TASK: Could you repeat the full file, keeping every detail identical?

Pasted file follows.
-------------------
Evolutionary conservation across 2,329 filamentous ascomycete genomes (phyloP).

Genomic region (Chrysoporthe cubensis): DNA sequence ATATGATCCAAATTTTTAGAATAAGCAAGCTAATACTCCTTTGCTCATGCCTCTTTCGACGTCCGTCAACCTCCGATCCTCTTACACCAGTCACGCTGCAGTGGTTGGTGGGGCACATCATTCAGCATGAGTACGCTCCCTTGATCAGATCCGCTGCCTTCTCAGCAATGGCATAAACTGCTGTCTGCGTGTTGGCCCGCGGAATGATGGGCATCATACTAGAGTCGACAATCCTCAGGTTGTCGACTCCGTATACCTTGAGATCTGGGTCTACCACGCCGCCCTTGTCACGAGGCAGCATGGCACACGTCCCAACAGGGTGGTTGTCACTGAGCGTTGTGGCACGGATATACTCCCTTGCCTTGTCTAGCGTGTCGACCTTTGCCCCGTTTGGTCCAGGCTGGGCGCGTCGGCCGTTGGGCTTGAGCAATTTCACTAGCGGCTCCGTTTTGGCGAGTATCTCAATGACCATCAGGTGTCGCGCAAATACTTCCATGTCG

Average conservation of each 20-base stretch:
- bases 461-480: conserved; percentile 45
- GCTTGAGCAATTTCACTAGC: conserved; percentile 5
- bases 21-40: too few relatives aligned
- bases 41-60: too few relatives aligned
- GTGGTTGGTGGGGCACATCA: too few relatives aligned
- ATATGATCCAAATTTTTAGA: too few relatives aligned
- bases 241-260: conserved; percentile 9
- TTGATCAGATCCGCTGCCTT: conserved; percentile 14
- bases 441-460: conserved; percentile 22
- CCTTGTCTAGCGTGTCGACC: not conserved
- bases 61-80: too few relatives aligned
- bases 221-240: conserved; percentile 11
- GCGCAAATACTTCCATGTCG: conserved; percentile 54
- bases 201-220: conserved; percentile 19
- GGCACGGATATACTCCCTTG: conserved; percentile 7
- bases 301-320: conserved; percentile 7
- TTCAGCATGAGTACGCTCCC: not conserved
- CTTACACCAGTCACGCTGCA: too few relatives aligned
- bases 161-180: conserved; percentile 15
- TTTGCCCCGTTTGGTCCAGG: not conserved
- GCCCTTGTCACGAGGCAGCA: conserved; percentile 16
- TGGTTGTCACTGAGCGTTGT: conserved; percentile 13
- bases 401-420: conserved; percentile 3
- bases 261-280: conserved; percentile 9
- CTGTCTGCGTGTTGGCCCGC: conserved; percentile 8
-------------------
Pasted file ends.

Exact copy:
Evolutionary conservation across 2,329 filamentous ascomycete genomes (phyloP).

Genomic region (Chrysoporthe cubensis): DNA sequence ATATGATCCAAATTTTTAGAATAAGCAAGCTAATACTCCTTTGCTCATGCCTCTTTCGACGTCCGTCAACCTCCGATCCTCTTACACCAGTCACGCTGCAGTGGTTGGTGGGGCACATCATTCAGCATGAGTACGCTCCCTTGATCAGATCCGCTGCCTTCTCAGCAATGGCATAAACTGCTGTCTGCGTGTTGGCCCGCGGAATGATGGGCATCATACTAGAGTCGACAATCCTCAGGTTGTCGACTCCGTATACCTTGAGATCTGGGTCTACCACGCCGCCCTTGTCACGAGGCAGCATGGCACACGTCCCAACAGGGTGGTTGTCACTGAGCGTTGTGGCACGGATATACTCCCTTGCCTTGTCTAGCGTGTCGACCTTTGCCCCGTTTGGTCCAGGCTGGGCGCGTCGGCCGTTGGGCTTGAGCAATTTCACTAGCGGCTCCGTTTTGGCGAGTATCTCAATGACCATCAGGTGTCGCGCAAATACTTCCATGTCG

Average conservation of each 20-base stretch:
- bases 461-480: conserved; percentile 45
- GCTTGAGCAATTTCACTAGC: conserved; percentile 5
- bases 21-40: too few relatives aligned
- bases 41-60: too few relatives aligned
- GTGGTTGGTGGGGCACATCA: too few relatives aligned
- ATATGATCCAAATTTTTAGA: too few relatives aligned
- bases 241-260: conserved; percentile 9
- TTGATCAGATCCGCTGCCTT: conserved; percentile 14
- bases 441-460: conserved; percentile 22
- CCTTGTCTAGCGTGTCGACC: not conserved
- bases 61-80: too few relatives aligned
- bases 221-240: conserved; percentile 11
- GCGCAAATACTTCCATGTCG: conserved; percentile 54
- bases 201-220: conserved; percentile 19
- GGCACGGATATACTCCCTTG: conserved; percentile 7
- bases 301-320: conserved; percentile 7
- TTCAGCATGAGTACGCTCCC: not conserved
- CTTACACCAGTCACGCTGCA: too few relatives aligned
- bases 161-180: conserved; percentile 15
- TTTGCCCCGTTTGGTCCAGG: not conserved
- GCCCTTGTCACGAGGCAGCA: conserved; percentile 16
- TGGTTGTCACTGAGCGTTGT: conserved; percentile 13
- bases 401-420: conserved; percentile 3
- bases 261-280: conserved; percentile 9
- CTGTCTGCGTGTTGGCCCGC: conserved; percentile 8